Phone: 343-3391 Fax: 343-2934

29 Yaldhurst Road, Sockburn, Christchurch

PO Box 6088, Upper Riccarton, Christchurch 8442

Everyone Has Mental Health

Gray Crawford
Everyone has mental health

Everyone has mental health in the same way that everyone has physical health. Sometimes, our physical health is good. Sometimes, we notice slight aches and pains, a pinched nerve, a small cut, a random bruise. At times, we may have more significant physical issues, following an accident or the diagnoses of an illness. Much of the time we can share our physical issues freely with others,  “My back is killing me this week” “I have no idea where this bruise came from” “I have a splitting headache; do you have any paracetamol?”. 

Why is it then that we can’t talk about our mental health in the same way?

Having poor mental health isn’t a choice. People don’t decide to be anxious or depressed. No one ever says “I’ve decided to feel randomly worried today.” But a lot of people have felt randomly worried. Or sad. Or significantly depressed. Sometimes we can identify why and sometimes we just can’t. The nature of the brain, with its various chemicals and complex processes sometimes doesn’t work the way we’d like it to, just like the rest of our bodies.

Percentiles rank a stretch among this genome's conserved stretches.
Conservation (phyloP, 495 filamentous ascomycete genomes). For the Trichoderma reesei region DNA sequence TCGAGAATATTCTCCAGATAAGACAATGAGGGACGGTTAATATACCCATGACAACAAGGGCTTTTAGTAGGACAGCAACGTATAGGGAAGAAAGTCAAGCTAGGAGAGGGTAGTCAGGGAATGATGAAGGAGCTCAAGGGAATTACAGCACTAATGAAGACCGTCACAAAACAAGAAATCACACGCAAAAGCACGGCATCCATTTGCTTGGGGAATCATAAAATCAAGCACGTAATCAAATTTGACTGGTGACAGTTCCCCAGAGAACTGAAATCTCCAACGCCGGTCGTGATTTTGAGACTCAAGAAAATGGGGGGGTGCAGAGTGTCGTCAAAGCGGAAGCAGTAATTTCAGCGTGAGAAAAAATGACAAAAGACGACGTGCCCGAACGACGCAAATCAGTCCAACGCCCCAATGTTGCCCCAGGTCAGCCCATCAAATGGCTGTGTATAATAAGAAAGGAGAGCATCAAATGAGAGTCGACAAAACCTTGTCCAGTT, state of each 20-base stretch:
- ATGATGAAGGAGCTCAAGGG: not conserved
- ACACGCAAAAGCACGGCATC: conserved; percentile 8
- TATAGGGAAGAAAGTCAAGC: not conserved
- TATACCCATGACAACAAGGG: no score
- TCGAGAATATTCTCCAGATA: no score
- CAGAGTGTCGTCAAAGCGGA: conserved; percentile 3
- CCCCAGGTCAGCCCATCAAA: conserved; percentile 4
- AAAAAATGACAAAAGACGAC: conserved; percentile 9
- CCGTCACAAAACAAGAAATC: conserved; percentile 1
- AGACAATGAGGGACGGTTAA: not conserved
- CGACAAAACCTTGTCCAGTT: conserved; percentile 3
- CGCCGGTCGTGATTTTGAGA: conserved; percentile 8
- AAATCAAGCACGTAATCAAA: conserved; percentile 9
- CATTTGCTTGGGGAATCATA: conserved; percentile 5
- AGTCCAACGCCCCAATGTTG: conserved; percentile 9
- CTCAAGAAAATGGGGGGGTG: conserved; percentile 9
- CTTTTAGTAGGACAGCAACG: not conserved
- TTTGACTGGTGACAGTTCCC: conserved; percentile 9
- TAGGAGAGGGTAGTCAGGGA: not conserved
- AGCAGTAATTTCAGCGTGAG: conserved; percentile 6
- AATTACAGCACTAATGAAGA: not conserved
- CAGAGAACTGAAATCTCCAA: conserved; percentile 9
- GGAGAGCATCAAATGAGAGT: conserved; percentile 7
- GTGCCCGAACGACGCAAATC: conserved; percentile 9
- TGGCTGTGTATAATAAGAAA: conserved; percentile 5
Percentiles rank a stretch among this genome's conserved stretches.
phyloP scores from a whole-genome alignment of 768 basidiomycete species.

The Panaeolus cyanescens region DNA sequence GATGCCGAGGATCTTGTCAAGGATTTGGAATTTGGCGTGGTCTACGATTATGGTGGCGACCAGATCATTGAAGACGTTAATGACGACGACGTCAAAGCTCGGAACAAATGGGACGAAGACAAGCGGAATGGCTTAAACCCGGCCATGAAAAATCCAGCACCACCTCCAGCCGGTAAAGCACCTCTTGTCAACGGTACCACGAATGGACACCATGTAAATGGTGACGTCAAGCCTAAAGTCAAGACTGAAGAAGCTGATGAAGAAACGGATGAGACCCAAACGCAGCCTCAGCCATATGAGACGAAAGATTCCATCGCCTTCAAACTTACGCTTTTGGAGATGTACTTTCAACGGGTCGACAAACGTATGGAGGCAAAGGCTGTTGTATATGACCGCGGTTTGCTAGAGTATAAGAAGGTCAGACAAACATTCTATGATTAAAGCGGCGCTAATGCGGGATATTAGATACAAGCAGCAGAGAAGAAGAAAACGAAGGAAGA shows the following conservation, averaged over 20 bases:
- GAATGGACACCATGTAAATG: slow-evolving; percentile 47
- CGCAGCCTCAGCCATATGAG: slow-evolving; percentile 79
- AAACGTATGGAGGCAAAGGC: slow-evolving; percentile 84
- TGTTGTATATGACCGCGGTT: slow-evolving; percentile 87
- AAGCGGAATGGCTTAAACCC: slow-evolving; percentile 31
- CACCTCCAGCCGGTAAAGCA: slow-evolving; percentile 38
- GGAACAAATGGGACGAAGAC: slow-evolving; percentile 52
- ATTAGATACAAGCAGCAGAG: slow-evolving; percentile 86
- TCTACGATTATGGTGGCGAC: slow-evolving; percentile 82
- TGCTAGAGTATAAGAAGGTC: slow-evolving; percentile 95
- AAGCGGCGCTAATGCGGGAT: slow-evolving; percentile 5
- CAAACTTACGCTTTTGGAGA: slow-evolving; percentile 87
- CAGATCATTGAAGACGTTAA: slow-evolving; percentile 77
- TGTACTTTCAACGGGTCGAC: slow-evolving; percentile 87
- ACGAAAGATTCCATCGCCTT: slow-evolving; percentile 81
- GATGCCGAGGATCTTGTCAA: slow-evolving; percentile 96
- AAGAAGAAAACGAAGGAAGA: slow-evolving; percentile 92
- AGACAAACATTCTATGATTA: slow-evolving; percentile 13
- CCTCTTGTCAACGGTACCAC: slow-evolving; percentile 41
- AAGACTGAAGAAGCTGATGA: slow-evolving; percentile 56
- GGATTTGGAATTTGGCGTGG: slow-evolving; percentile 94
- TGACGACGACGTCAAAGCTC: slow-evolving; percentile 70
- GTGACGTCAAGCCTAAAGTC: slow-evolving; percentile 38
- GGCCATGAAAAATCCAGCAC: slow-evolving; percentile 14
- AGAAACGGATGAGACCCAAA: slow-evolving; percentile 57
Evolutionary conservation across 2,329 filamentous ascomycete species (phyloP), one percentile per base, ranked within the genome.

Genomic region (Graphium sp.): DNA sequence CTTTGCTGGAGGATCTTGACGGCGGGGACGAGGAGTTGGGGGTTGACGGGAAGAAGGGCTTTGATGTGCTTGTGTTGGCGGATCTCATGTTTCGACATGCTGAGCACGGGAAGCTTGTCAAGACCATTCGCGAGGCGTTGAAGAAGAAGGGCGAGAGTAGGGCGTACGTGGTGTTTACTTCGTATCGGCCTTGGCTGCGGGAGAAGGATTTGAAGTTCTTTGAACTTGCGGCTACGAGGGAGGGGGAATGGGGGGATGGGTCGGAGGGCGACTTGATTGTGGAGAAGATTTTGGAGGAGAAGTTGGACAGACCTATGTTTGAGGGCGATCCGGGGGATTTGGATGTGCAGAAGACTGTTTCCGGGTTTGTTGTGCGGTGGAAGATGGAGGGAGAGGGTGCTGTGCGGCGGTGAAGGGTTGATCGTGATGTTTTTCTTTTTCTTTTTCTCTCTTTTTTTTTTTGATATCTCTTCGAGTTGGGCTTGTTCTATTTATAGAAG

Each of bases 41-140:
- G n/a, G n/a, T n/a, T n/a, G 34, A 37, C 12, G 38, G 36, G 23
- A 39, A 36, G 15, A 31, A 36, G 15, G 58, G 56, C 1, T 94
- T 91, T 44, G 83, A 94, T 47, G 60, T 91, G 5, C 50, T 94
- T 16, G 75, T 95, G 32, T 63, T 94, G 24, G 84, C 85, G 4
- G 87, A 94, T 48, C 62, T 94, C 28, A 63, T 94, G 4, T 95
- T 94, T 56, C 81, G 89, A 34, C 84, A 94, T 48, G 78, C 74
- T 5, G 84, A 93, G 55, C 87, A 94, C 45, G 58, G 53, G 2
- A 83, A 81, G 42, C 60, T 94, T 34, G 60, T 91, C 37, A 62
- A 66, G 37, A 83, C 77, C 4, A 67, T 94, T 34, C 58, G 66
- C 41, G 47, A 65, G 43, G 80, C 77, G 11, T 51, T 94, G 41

Like physical health, mental health will impact us all in different ways. It can have a daily impact in our lives as a long-term condition, which may or may not be managed or understood. Mental health can also strike as an urgent crisis, following a particular event or trauma that places significant urgent pressure on our brain's ability to function. But for much of the time, it will simply exist, floating like a continuum between good, not so good and much worse, just like our physical health.

My key message is that everyone’s mental health journey is unique. There are no simple or miracle cures. There  is no “one size fits all approach”. Being active in managing your mental health will not always be an easy journey and often won’t make issues disappear overnight. But by being a little more open, by acknowledging your physical and mental health in similar ways, and by not hesitating to seek counselling help if necessary, it is my hope that we can all start to make a difference beyond the impact we directly feel.